Below Carl Edward and his comrades in the 28th  Infantry Division in Bagneux in March 1919

After his return from the war Carl Edward decided to visit his family in Sweden  His passport application  is  dated October 8th  1919. December 6th he sailed from New York  to Sweden.
He later returned to U.S A  and stayed there until the early 1930 thies  when he definitely returned to Sweden, where he married and had two daughters, He died in 1985.Towards the end of his life he wrote down his  experiences in t World War 1.

 Carl Edwards daughters have put their  father's belongings to Kulturparken Småland s disposal  for the  exhibition. The picture below shows Carl Edward Carlsons  daughters Irene Enoksson and Ingrid Kronvall along with the CEO of Kulturparken Småland  Lennart Johansson.

Växjö and Småland in the World War 1 part 1

This year marks 100 year Anniversary  since Archduke Franz Ferdinand  of Austria -Hungary and his wife  were  assassinated in Sarajevo. An event that marked  the  beginning of the worst catastrophe that humanity had yet seen -  World War  1For this reason, the Kulturparken Småland (the Kronoberg county Museum) runs an  exibition about the  the outbreak of the war and how it directly and indirectly  affected the population  in Växjö,  KronobergCounty by the food shortages and high prizes on food.
The exhibition runs until November 11th.

The Outbreak of the war reported in the somewhat-German friendly  local newspaper

Sweden, together with the other Nordic countries declared themselves neutral. The Home Guard
was mobilized shortly after the outbreak of war  conscript and veteran reserve set. Their  equipment
was apparently not  of the latest model. Triangular felt hats l had probably been
poor protection against bullets and grenades and  the quality of the  weapons  also left a lot to be desired.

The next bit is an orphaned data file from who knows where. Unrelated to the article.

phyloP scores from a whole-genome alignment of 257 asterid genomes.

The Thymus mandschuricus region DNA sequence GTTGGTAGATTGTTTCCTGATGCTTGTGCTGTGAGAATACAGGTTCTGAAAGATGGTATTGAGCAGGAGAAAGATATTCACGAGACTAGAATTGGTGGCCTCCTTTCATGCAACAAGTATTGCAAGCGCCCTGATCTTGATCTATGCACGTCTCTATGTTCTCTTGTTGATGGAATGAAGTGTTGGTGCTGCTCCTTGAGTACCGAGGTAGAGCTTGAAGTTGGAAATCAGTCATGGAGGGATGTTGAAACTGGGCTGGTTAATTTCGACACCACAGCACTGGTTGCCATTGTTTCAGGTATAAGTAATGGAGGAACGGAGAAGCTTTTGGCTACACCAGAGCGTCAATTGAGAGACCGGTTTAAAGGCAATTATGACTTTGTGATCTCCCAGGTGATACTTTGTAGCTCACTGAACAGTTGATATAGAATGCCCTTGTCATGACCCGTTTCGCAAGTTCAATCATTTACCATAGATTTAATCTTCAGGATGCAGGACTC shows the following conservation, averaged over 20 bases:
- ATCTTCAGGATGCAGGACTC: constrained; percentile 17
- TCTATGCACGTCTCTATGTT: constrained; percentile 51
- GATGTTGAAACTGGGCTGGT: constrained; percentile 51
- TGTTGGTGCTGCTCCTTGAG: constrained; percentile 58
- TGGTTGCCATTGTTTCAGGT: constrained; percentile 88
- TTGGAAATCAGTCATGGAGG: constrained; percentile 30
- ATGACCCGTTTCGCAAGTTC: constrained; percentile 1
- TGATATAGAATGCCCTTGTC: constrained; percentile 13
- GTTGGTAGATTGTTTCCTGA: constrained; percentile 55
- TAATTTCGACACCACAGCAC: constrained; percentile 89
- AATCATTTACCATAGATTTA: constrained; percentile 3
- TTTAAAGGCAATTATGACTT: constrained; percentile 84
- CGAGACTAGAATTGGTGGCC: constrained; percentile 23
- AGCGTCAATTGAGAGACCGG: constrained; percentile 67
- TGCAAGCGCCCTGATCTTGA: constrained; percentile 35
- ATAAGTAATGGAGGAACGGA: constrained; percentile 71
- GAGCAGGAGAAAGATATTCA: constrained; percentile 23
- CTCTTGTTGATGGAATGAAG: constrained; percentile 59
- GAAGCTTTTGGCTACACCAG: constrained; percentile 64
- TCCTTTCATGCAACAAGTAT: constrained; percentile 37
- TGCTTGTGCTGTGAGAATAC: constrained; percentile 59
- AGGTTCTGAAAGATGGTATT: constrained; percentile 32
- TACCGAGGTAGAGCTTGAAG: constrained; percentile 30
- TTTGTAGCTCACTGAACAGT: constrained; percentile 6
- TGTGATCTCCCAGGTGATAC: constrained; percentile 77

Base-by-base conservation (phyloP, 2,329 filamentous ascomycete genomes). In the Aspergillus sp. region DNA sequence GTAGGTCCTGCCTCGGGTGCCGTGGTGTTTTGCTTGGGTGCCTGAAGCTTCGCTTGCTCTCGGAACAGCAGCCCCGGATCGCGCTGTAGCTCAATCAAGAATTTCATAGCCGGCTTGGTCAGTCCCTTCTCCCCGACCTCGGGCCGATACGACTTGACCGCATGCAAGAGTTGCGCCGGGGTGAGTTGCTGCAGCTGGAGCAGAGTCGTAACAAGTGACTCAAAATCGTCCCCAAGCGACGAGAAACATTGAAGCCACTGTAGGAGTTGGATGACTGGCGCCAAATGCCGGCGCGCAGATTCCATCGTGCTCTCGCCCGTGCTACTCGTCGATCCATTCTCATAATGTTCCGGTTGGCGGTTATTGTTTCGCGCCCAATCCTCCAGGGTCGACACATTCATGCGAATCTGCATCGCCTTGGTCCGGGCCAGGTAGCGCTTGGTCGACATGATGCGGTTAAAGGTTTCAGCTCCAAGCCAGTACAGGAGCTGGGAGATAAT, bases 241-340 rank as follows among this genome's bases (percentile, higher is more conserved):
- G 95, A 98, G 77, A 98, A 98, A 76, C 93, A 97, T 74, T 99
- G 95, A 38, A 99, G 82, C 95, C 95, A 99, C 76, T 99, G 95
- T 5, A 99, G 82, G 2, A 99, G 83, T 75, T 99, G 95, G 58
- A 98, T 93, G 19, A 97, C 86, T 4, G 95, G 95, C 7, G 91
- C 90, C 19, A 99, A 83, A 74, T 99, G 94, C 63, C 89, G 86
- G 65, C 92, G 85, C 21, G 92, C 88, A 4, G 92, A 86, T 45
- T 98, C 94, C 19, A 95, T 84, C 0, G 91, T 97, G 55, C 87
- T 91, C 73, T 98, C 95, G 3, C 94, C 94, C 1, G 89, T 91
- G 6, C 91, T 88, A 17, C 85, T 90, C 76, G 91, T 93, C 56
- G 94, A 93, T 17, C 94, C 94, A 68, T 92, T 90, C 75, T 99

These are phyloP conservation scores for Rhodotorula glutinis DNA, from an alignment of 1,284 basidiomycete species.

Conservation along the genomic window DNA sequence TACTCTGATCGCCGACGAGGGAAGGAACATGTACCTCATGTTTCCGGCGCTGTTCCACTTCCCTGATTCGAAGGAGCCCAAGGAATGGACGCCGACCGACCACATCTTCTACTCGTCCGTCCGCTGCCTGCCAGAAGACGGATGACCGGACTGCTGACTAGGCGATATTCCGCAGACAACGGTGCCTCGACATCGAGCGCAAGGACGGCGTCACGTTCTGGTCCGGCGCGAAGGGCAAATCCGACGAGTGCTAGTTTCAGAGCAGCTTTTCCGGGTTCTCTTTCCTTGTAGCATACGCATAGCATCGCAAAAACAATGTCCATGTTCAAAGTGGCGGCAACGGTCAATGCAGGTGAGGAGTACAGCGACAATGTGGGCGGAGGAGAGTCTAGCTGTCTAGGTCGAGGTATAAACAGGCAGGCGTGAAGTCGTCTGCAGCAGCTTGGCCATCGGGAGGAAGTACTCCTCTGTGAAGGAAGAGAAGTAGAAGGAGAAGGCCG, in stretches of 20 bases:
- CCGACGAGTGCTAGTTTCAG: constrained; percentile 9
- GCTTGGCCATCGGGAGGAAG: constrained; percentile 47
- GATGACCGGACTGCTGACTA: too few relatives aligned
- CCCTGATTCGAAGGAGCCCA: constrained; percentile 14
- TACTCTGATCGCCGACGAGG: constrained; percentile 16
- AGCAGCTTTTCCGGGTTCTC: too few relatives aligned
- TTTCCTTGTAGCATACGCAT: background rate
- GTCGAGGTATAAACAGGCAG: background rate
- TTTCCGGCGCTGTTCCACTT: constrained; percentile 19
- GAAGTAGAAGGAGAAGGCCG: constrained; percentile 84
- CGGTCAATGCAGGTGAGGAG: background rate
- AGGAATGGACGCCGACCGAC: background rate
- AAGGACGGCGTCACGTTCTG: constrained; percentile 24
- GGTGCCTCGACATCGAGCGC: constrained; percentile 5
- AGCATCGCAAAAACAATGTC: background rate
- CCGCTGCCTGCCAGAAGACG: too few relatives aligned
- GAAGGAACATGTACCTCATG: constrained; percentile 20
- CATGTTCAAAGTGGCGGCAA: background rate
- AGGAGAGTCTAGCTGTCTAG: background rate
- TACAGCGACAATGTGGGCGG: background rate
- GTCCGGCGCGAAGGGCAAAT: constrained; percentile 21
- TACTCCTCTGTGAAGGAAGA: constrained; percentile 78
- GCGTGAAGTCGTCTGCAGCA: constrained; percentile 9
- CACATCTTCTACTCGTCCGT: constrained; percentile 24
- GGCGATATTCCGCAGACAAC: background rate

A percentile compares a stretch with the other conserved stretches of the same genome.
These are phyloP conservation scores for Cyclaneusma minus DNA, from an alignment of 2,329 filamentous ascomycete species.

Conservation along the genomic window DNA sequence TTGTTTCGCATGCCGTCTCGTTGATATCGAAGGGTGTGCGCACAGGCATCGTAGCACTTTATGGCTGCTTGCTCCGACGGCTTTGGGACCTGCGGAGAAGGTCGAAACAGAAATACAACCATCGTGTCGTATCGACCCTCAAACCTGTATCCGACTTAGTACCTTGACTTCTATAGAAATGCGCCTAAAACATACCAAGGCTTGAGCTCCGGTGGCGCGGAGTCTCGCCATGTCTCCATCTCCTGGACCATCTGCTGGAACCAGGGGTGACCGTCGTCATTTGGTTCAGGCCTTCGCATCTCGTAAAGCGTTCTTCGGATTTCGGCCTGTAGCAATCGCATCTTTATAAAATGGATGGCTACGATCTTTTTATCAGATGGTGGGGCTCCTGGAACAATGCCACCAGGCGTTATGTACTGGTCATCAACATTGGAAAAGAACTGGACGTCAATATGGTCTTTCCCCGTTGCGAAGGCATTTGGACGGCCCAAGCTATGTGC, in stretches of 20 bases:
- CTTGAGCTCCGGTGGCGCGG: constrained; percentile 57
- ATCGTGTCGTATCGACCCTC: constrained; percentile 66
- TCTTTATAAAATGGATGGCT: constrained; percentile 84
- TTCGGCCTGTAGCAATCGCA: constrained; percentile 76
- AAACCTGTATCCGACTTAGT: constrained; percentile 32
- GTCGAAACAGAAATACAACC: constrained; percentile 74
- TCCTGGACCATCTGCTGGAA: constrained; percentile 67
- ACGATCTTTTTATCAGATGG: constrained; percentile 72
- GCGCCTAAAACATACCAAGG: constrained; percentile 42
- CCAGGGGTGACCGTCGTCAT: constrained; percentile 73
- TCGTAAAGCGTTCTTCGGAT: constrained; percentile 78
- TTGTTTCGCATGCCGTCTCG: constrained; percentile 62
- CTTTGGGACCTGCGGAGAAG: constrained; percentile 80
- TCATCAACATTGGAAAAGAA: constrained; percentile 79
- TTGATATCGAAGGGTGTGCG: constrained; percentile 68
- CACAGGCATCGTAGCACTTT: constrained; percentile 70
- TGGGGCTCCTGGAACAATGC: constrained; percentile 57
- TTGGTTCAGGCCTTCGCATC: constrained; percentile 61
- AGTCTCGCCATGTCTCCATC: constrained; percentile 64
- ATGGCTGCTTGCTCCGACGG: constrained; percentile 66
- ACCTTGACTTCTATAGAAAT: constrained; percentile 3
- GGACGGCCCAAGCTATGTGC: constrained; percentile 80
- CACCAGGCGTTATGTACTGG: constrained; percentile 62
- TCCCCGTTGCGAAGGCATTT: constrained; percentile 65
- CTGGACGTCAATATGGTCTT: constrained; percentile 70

In Autumn of 1914 the swedish  municipalities were given  the right to establish Foad Boards  to regulate   the distibution of food . In Växjö one was  established in December 1914. The first meeting was held on December 21 In February 1916 The last meeting was held in 1921. Its  task was  to obtain the foods needed for municipal supply being stored and distributed properly , and to ensure that current regulations  for food rationing were  followed.
Below a Record book from the Vaxjo Food board from 1917.


Despite rationing there were food shortages and food speculation so called "profiteering",a particularly difficult situation was in the winter of 1916-1917. In connection with the Russian February  Revolution in March 1917 there  were demonstrations and even food riots in several parts of the country. In Växjö  sometimes women at the entrance to town and stopped  the farmers carts with groceries and followed them into the city  to make sure they were sold to the city's population. In April 23rd 1917  The workers held a meeting  in the People's House then about 1,000 people marched  to the Main Square where engineer Ernst Johansson read out the resolutionthe meeting had   adopted for  the mayor  of Växjö Bergendahl  who listened  to their demands  the People  then sang  the song "The Sons of Labour”  after which they cheered for the mayor.
Here a banner probably used by the demonstrator tion April 23, 1917. The texts on it says “More Bread End food speculation”.

On April 22 1917 , had some of the conscripts of  the Kronoberg regiments  twelfth company refused to show up at a church service  Ten  of the  conscripts were then arrested and put into custody . Later that day  conscripts and some members of the public  went to the the Bäckaslövs  school  then used as military camp for Conscripts  where the company was located to get the arrested free. Colonel Cavallin ordered the conscripts to return to the barracks the crowd dispersed only after "military pressure" had been used.